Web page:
In his capacity as Indigenous Students Commissioner and Fire Keeper, Campbell was also involved in the FPHL’s Indigenous Space Campaign with the intent of addressing the continuous disrespect of indigenous space.
Campbell has also hosted an event about allyship, in which elders and academics spoke in order to lay out the tools for students to enter indigenous spaces.
He hopes to also promote indigenous identity on campus in its various forms and manifestations, as many students do not fit the stereotypical image of indigenous peoples or the commonly understood forms of racialized and marginalized communities.
Being an ally in the indigenous context means recognizing the importance of indigenous spaces to indigenous peoples, and the different lived experiences and forms of oppression related to indigenous peoples. An ally is meant to strengthen the voices of those who are marginalized.
Additionally, he wants to host a workshop that challenges what it means to be Canadian, and transform the conventional national identities in a positive manner by highlighting recent positive changes.
He hopes to include other Equity Commissioners to bring other perspectives. Campbell also hopes to provide a safe space for students who have been marginalized or oppressed to share their stories unapologetically.
In addition, Campbell has chosen to sit on committees where an indigenous voice may be particularly needed. He sits on the Grocery Assistance Committee because he recognizes that there are many indigenous students in the community that, despite the availability of scholarships and support from the FPHL, have limited financial means to ensure food security on a day-to-day basis.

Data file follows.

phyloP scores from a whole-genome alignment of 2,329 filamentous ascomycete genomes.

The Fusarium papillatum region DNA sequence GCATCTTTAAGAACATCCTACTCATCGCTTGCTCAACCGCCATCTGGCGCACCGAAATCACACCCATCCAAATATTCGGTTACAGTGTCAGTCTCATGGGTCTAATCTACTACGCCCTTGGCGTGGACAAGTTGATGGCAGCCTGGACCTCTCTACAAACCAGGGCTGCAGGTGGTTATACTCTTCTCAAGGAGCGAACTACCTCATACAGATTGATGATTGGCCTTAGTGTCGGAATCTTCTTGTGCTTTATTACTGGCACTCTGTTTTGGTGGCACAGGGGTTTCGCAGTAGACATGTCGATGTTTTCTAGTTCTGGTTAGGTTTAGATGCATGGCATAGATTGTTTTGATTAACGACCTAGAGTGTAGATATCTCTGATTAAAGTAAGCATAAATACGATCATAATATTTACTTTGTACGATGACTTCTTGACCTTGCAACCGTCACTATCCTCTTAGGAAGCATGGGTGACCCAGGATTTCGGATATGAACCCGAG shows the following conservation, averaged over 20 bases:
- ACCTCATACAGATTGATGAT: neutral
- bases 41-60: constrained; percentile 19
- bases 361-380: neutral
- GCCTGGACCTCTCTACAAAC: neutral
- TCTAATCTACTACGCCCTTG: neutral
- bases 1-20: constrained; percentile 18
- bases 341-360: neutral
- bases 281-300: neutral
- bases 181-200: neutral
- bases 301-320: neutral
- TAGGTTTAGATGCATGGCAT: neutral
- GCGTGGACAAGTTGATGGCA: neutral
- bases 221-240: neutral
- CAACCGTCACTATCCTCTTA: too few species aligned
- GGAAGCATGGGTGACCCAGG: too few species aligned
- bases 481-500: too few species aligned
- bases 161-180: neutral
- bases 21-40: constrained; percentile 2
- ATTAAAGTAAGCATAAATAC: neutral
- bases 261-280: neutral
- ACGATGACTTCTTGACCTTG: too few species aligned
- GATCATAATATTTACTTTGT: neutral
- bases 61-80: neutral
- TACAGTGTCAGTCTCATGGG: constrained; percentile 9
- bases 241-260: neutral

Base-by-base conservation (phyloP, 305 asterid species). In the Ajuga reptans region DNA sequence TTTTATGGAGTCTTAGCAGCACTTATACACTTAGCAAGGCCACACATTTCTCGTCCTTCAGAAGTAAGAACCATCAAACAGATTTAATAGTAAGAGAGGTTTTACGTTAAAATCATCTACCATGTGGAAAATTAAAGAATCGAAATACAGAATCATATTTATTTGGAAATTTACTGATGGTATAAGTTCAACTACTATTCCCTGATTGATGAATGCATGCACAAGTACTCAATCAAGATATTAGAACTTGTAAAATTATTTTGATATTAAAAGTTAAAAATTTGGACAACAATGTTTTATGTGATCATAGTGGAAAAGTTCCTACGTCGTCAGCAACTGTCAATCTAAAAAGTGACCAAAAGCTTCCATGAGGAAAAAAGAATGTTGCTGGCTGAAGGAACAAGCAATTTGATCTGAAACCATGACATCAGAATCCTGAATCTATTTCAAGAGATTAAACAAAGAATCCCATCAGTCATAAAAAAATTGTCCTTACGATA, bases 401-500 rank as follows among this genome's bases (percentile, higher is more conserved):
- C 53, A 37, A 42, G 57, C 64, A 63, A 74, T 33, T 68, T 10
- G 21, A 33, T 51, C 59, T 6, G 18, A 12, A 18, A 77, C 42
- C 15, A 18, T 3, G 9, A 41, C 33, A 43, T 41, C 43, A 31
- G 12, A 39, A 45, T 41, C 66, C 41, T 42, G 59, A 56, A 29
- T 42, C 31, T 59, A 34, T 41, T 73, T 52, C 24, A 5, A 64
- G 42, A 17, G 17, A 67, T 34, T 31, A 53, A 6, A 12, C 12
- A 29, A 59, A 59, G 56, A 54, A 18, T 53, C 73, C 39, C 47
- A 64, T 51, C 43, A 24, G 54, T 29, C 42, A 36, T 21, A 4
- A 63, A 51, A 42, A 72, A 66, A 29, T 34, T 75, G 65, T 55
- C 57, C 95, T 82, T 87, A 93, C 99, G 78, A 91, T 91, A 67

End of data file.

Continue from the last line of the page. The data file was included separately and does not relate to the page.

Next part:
The Undergraduate Senate is a subcommittee of the University Senate. Campbell chose to sit in this committee in particular because of the changes occurring in the Indigenous Environmental Science Studies program, and wants to represent an indigenous voice, as the voices within the committee are largely of a western and secular mindset.
Lastly, Campbell also sits on the Clubs Funding Committee, not because of any decolonization process that may occur within the committee, but because he hopes to gain a better understanding of the way that application and funding processes work in regards to clubs and groups at Trent.
Although he cannot vote on decisions related to the clubs and groups that he has helped start at Trent, the Clubs Funding Committee provides insight as to the requirements that clubs at Trent must meet.
During his time at Trent, Campbell helped initiate the Trent Indigenous Environmental Student Society and the German Language Group Trent.
From his role as an Equity Commissioner, Campbell has learned to feel comfortable to voice his concerns and opinions in many settings, and has acquired a sense of responsibility in driving positive change.
As Brendan Campbell notes, “This year will be maybe a big year of change for Indigenous Students.”